There's organic, and then there's...organic
Organic foods from your supermarket may comply with the requirements of the U.S. Department of Agriculture's National Organic Program, but are you really buying what you think you're buying?
Many people "go organic" because they want to buy family-farmed, locally-operated produce. But as Steven Shapin points out in the New Yorker, most organic food sold in grocery stores is anything but. Earthbound Farm, a major organic produce supplier for Whole Foods, has projected revenues for 2006 of more than $450 million, and farms more than 26,000 acres. Doesn't sound so quaint anymore, does it.
What's more, one calorie of arugula grown on the West Coast costs 57 calories of fossil fuel to get to the other side of the country. "The growing of arugula is indeed organic, but almost everything else is late-capitalist business as usual," Shapin writes, going on to say that "'Organic,' then, isn't necessarily 'local,' and neither 'organic' nor 'local' is necessarily 'sustainable.'"
In an article in Mother Jones magazine, Michael Pollan chronicles those who go one step further, buying straight from their local farms. It's an interesting (and for most of us, foreign) concept — and while it requires more immediate effort and money than buying from Whole Foods, farmer Joel Salatin tells Pollan that food purchased from farms is, in the long run, cheaper. "Society is not bearing the cost of water pollution, of antibiotic resistance, of food-borne illness, of crop subsidies, of subsidized oil and water — of all the hidden costs to the environment and the taxpayer than make cheap food seem cheap," Salatin says.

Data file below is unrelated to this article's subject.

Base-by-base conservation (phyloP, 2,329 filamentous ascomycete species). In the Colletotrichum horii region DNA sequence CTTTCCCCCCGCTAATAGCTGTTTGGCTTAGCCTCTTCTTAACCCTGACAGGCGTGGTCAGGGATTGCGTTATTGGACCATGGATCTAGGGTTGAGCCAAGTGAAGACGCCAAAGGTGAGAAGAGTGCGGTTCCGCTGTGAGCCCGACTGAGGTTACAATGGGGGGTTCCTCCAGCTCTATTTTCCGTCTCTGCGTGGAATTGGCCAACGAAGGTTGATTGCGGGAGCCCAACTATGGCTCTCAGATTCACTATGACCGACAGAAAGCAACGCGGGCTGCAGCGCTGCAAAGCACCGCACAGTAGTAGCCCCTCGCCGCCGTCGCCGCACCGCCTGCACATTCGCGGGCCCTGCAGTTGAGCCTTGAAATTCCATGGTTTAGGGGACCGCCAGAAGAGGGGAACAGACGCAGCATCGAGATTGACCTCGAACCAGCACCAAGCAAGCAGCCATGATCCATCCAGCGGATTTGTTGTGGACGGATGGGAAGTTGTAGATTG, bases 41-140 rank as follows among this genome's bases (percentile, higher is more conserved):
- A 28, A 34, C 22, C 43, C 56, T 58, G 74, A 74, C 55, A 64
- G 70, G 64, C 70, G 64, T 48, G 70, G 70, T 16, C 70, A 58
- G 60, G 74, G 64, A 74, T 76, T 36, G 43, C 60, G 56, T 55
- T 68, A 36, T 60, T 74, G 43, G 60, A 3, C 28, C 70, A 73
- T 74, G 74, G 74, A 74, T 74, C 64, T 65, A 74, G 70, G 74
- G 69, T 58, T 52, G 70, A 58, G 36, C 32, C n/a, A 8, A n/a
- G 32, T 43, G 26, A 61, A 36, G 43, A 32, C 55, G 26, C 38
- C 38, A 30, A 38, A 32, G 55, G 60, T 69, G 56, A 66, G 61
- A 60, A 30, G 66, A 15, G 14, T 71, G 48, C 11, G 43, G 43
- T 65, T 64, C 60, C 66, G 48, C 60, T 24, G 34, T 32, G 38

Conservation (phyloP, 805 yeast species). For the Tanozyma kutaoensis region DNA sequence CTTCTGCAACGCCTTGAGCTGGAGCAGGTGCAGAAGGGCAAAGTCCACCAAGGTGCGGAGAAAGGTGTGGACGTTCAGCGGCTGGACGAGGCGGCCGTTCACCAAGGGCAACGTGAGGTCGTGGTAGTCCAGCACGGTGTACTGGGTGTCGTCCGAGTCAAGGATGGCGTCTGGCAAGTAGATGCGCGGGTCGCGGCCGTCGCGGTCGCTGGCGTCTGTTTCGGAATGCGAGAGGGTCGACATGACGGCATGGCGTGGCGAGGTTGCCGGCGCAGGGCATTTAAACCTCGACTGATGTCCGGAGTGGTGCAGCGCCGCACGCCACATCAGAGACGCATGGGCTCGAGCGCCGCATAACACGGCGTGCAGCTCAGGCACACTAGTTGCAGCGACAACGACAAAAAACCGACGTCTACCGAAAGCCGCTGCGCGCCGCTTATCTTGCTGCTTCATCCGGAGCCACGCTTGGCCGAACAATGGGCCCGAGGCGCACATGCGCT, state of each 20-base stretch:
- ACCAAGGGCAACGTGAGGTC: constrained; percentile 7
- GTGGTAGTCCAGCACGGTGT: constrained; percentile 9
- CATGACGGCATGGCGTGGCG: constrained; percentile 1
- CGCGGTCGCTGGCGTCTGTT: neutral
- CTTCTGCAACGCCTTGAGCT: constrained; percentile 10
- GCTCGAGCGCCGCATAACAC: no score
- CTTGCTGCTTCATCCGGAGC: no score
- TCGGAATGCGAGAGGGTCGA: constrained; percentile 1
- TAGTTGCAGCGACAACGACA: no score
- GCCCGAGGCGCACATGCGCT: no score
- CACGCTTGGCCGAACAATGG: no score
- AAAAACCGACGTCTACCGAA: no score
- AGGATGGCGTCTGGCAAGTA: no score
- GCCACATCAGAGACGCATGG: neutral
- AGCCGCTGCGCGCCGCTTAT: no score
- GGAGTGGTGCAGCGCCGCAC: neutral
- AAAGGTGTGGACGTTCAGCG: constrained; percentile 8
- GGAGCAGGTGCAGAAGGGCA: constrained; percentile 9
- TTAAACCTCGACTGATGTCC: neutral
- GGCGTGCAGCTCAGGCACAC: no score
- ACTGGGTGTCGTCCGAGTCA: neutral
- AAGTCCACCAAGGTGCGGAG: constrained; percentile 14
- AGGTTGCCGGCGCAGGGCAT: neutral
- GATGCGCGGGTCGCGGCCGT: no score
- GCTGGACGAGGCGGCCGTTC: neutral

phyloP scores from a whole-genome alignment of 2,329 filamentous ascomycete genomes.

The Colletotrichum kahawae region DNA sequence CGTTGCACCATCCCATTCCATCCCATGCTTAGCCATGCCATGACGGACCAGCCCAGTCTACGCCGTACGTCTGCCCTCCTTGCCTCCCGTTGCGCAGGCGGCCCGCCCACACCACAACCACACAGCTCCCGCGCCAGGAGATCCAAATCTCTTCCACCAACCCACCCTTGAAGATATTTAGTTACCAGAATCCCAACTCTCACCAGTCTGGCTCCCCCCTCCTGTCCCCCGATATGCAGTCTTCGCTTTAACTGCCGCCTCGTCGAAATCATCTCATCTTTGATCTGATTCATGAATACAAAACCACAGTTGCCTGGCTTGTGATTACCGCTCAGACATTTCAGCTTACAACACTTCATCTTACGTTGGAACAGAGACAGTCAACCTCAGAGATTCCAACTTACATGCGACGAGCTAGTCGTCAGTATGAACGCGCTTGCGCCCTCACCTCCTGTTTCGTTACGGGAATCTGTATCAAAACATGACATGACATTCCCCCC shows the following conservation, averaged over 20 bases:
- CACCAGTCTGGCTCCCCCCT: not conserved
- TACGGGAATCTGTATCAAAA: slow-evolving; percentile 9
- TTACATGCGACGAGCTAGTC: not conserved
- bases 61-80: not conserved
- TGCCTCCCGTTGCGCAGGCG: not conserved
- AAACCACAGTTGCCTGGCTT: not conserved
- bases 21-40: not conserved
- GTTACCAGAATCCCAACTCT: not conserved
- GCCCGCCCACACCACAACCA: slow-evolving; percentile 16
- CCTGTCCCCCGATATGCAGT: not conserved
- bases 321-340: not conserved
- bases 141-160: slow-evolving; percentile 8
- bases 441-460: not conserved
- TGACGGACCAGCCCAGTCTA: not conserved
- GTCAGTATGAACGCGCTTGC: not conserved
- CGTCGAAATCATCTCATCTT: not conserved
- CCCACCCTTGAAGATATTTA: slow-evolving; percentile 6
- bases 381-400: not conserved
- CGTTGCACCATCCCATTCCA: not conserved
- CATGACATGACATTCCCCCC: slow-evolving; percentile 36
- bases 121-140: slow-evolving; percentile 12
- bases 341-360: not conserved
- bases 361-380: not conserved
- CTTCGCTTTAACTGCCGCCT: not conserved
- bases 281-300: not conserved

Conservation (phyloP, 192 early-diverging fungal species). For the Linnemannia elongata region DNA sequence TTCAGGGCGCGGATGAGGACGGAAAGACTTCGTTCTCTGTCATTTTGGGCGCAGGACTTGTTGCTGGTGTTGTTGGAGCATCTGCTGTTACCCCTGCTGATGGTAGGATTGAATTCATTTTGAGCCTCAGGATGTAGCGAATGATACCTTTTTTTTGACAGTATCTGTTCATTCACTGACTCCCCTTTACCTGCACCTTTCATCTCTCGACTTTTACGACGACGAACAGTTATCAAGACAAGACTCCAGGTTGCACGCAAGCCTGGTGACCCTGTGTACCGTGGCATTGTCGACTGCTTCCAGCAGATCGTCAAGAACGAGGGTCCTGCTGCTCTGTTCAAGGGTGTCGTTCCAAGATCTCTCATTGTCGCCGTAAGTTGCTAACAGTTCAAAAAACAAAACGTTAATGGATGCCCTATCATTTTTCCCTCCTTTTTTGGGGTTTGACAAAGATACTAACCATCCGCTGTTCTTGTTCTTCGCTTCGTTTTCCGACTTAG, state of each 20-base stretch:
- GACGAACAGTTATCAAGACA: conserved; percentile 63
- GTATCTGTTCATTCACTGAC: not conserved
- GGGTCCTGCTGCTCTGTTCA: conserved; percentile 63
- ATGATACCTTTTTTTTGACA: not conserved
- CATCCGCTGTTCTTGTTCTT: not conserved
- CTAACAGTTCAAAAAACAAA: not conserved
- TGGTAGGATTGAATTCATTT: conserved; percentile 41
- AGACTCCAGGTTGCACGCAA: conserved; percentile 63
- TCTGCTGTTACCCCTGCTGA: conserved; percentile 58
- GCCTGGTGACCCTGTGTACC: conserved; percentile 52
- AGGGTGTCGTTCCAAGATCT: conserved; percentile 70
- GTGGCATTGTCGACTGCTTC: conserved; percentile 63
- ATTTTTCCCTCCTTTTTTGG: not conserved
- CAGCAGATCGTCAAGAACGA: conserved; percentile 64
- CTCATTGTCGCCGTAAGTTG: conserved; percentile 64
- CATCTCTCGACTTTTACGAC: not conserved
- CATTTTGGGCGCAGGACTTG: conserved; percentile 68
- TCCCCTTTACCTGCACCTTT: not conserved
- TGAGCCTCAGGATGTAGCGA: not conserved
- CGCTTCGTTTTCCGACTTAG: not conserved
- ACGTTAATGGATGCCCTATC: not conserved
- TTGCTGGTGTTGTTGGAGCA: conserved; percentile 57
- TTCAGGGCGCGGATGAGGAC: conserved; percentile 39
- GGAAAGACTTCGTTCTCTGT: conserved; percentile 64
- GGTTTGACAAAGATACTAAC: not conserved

There is, in Salatin's opinion, little difference between selling to Wal-Mart and selling to Whole Foods; selling directly to consumers, however, pulls the community together, brings back "pastoral values" and gives customers the satisfaction of knowing exactly what they're feeding their families.
Of course, even if we should buy locally farmed food, many of us won't bother (especially those of us who can hardly find our way to Queens, let alone rural farms). But Pollan argues that if we do, the movement could gain momentum fast. "Already the desire on the part of consumers to put something different in their bodies has created a $14 billion market in organic food in the United States," he writes, and this marketplace was built with no help from the government.
So a successful local food economy, Pollan says, really depends on the evolution of a new kind of eater — one who enjoys finding, preparing, and preserving food. This sounds wonderful, and I can just picture my future children spreading slices of farm bread with locally-farmed strawberry jam. But the whole scene does seem a little unrealistic. Right? Maybe not: Pollan argues that the promise of global capitalism ultimately depends on faith, too — faith that the destruction of certain things we value today will "achieve a greater happiness and prosperity at some unspecified future date." Maybe, then, we should consider sacrificing a little convenience today for a more soul-fulfilling — and gastronomically fulfifilling — tomorrow?